15. Like
    pabigot got a reaction from spirilis in Convert char to integer issue   
    Being pedantic (which I am...):
     
    Ignoring the past-end-of-array error: In C, the macro NULL as defined in various headers denotes a null pointer constant, nominally compatible with type void * but not necessarily of pointer type. In C++ NULL is an integral constant expression that evaluates to zero; it cannot be a pointer type. In C++11 the literal nullptr replaces NULL.
     
    The end-of-string terminating character in C and C++ is the ASCII code NUL, which is character value '\0' or equivalently an integral value zero.
     
    One is a pointer, the other is a character. You shouldn't mix those concepts: you'll just confuse yourself and whoever has to maintain your code. (If you use a compiler where NULL is equivalent to ((void*)0) and you enable all warnings (which you should do) you'd get complaints about assigning a pointer to a non-pointer object.)
     
    In situations like the above, assign either '\0' or simply 0 to a char that marks the end of the string.
     
    (When documenting an array like a that holds a NUL-terminated array of characters, you might specify to its content as "ASCIIZ" denoting a zero-terminated ASCII encoded string, as opposed to a length-plus-characters encoding used in some other languages. There are cases where the object would intentionally exclude the terminating zero, but that's a topic for another day.)
  16. Like
    pabigot got a reaction from abecedarian in CC3200 WiFi Channels Limitation Info   
    Note that channels 12-14 are not legal for full-power use in North America, so depending on your location the fault may be in the configuration of your AP. (I haven't unboxed my CC3200, but I'd be pretty surprised if it couldn't handle at least channels 12 and 13, but not surprised if its default configuration excludes them.)
  17. Like
    pabigot got a reaction from spirilis in CC3200 WiFi Channels Limitation Info   
    Note that channels 12-14 are not legal for full-power use in North America, so depending on your location the fault may be in the configuration of your AP. (I haven't unboxed my CC3200, but I'd be pretty surprised if it couldn't handle at least channels 12 and 13, but not surprised if its default configuration excludes them.)
  18. Like
    pabigot got a reaction from spirilis in New Launchpad just dropped   
    You're right. I misread "formally called CPUXV2" as "formerly called CPUXV2". (BTW: If you reference a SLAU, please specify which version. SLAU208M page 183 documents the UCSCTL8 register, and doesn't have the "formally" phrase added in SLAU208N.)
     
    What I was afraid of was that the preprocessor symbols were going to change, which would be bad. (Still reeling from TI changing the version register values in the CC110x radio line because they went to a different manufacturing process but kept the same functionality.)
     
    TI should check the headers though. The msp430fr4131.h header from msp430-elf has #define __MSP430FR5XX_6XX_FAMILY__ which can't be right.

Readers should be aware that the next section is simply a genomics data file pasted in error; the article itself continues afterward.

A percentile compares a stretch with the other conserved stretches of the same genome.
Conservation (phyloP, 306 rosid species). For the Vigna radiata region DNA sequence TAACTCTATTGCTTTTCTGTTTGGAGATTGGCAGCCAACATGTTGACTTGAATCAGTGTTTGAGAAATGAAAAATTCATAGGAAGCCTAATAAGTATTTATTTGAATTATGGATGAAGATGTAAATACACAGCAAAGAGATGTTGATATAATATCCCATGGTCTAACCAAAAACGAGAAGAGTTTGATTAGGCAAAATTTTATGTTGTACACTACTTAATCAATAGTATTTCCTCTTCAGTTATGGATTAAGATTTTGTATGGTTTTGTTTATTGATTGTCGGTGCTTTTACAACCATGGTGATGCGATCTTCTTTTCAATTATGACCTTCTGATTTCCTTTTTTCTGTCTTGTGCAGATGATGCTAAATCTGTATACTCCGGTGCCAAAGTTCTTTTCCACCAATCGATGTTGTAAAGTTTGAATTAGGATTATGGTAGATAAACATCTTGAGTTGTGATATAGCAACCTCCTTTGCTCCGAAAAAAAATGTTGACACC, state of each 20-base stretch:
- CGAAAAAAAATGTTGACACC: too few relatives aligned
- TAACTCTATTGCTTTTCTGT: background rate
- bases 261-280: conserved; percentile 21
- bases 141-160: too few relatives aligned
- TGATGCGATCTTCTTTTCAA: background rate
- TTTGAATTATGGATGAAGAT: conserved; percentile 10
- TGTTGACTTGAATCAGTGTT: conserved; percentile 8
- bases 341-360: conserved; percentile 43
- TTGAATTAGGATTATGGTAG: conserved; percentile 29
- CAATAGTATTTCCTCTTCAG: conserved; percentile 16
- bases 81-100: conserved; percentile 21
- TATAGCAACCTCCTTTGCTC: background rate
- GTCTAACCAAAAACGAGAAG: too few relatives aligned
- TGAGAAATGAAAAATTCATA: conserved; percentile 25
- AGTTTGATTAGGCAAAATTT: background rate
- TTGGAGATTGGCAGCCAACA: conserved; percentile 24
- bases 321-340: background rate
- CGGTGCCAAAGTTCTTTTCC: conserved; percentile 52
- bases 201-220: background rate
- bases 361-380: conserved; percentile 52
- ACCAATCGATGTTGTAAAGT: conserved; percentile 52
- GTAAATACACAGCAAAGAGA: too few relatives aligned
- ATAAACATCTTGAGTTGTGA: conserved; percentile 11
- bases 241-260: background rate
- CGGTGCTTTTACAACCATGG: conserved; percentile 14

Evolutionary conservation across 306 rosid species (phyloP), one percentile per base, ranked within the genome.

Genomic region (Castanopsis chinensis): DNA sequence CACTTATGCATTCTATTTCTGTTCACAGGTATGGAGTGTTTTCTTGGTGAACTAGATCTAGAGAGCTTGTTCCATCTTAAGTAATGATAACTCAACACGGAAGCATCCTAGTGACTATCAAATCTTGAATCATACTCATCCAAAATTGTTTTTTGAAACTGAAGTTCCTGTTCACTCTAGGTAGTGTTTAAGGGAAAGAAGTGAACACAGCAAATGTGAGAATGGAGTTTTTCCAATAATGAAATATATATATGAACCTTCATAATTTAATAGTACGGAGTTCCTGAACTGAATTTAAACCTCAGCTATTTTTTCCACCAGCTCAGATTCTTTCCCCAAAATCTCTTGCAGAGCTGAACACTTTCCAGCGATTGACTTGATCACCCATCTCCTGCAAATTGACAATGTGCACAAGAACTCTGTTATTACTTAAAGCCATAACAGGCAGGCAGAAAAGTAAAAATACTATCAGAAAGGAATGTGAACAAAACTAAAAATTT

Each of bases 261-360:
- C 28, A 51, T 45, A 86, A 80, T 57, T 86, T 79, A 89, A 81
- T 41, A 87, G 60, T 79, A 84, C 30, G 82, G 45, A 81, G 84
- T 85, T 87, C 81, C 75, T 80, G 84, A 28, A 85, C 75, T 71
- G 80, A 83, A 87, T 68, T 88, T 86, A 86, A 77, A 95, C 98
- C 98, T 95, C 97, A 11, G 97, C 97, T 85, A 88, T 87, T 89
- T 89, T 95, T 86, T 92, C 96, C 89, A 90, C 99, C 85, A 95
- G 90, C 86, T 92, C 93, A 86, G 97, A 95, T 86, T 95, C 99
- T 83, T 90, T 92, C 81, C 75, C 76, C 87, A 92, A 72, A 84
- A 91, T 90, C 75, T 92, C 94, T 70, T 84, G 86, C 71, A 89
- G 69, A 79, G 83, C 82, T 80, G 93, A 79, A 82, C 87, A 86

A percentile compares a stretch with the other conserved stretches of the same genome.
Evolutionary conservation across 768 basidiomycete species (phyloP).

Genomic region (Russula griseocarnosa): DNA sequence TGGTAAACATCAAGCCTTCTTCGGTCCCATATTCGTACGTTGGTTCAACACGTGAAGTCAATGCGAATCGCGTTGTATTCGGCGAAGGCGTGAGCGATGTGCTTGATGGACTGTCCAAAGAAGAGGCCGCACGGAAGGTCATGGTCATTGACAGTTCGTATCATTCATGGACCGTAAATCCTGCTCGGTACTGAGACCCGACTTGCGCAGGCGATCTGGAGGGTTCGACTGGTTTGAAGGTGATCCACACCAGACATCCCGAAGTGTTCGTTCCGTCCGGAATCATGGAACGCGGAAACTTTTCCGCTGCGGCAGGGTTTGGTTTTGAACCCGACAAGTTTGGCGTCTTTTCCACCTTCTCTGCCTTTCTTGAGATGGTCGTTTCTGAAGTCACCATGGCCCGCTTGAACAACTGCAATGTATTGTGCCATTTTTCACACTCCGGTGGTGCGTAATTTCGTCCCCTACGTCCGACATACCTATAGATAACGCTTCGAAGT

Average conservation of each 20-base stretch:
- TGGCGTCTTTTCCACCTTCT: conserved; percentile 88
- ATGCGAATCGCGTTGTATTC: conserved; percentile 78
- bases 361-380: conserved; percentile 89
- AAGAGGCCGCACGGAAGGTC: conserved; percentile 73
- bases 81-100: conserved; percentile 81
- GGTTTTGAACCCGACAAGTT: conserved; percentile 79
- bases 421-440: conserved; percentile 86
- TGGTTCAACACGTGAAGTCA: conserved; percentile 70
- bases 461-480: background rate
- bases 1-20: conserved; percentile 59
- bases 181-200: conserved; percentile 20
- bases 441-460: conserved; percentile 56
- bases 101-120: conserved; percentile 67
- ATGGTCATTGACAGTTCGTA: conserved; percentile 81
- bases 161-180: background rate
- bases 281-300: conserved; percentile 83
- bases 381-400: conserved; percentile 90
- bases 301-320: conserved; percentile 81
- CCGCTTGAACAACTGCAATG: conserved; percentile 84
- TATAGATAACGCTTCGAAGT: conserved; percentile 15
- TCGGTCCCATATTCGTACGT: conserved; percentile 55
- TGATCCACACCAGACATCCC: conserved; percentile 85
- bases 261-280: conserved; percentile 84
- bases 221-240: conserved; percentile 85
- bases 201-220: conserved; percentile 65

AFAICT there are three sub-families in FRxx now: the original FR57xx (slau272c), the Wolverine FR58xx/FR59xx/FR68xx/FR69xx (slau367e), and the new FR4xx/FR2xx (slau445). The FR57xx isn't mentioned on the FRxx overview page any more, but apparently still exists.
  19. Like
    pabigot reacted to spirilis in New Launchpad just dropped   
    Are you sure that's what's happening?  I thought CPUXV2 was well established from the F5xxx/6xxx, FR5xxx/6xxx lines...
    That exact same wording is employed in the F5xxx/6xxx user's guide as well (SLAU208) page 183.
  20. Like
    pabigot reacted to greeeg in Wolverine Launchpad update for early purchasers   
    Works fine if you use an older FET firmware. Easy to do with mspdebug, harder/not feasible with CCS. 
    And you can't forget the all important JTAG shroud color change between versions, the new one is black. Old one was grey
  21. Like
    pabigot got a reaction from timotet in Exercise: Robust Digital Edge Detection   
    Alright, the problem's been identified and we're now down in the weeds. Rather than point out issues in solutions-in-progress, below is my explanation of the flaw and how I'm solving it. Please point out anything that seems wrong or doesn't satisfy the requirements as stated. Those who want to keep trying should not read this post yet.
     
    The key phrase, as is so often the case, is: "race condition"
     
    The MSP430 features that impact it are (1) the PxIFG register records only edge transitions, not signal level, and (2) disabling interrupts only delays notification of a detected event, it does not delay recording the event.
     
    What's wrong here is: At any point after (1) the pin state may change. If it changes an odd number of times before (3), we'll be configured to detect the wrong edge, and the state will always be opposite the real value.
     
    This has two problems.
     
    First, if the transition occurred during a long period with interrupts disabled, the state may have changed back prior to the interrupt handler being invoked, so again we get out of sync. One might argue that such a change should be characterized as "transient" even if it exceeded the arbitrary 20-cycle limit. From the perspective that leaving interrupts disabled that long is poor design I'd probably concede the point, so this quibble is weak.
     
    But second, as with configure the state may change between (1) and (4), again desynchronizing the state and the edge being detected.
     
    The following approach solves both problems. First, we need to be absolutely sure that the edge we're looking for will detect a change from the state we think we're in. Use the following function: